‘Mousetrap’ – Authentic and Enjoyable

By Tyler Williams

Staff Writer

Remember the nursery rhyme called Three Blind Mice? When I attended The University Players’ production of “The Mousetrap,” the one thing that I could say that trapped me aside from the nursery rhyme was the story behind it.

“The Mousetrap” is a murder mystery about a killer that haunted the Great Hall of Monkswell Manor. The setting takes place in twentieth century  England and it is a snowy winter that is in the play.

The main characters are a couple named Mollie and Giles Ralston who are a young couple that run the business of Monkswell Manor. The Ralston’s receive guests due to the heavy snow that had taken place. Five guests in total were trapped inside of the manor and one of them was identified as the murderer. One thing is for sure, the murderer was definitely enjoying his stay at Monkswell Manor.

The play was originally made by Agatha Christie who was a crime novelist, playwright, and short story writer in England during the twentieth century. When it comes to the accuracy of the costumes, acting, and the scenery, it was almost like I was in England. The production team and the cast have really committed to making the production as authentic as possible.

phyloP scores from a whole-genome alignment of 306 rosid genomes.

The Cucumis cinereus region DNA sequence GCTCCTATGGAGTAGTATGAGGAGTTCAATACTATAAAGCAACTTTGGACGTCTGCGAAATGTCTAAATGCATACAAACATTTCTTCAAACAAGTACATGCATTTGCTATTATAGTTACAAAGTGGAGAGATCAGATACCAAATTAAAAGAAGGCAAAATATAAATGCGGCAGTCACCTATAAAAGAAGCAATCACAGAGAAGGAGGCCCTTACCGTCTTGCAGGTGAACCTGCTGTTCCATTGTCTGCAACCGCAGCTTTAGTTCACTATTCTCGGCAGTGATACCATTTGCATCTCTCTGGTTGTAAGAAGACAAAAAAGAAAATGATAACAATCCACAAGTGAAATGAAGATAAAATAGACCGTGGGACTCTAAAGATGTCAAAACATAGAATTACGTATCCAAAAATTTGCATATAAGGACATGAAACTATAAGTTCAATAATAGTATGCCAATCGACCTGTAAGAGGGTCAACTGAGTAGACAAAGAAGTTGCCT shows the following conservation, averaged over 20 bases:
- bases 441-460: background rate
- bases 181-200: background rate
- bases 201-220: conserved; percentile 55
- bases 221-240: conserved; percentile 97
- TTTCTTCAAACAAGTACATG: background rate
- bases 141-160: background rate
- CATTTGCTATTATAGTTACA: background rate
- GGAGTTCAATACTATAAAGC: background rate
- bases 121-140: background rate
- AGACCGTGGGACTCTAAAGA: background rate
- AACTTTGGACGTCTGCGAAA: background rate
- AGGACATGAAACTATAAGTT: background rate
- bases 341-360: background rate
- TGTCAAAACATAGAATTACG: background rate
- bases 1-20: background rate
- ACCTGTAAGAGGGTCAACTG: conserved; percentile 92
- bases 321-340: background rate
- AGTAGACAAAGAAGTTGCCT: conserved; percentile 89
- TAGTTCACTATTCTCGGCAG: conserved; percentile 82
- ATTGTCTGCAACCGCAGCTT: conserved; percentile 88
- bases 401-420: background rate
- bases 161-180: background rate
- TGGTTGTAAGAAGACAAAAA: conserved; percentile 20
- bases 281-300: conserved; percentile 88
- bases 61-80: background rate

The set of the play looked like someone else’s home. The production actually had a window to make it look like it was snowing outside. The set pieces were as real as real can be; the director must have really put a hole in his pocket just to make this production look as authentic as possible.

The costumes looked like they had been imported from 20th century England. It was obvious the team put in considerable effort in capturing the aesthetics of 20th century England.

The actors really made me feel like they were the characters they were portraying. They did not hesitate to do their part or even giggle, and there was not a single slip up with the cast’s performance.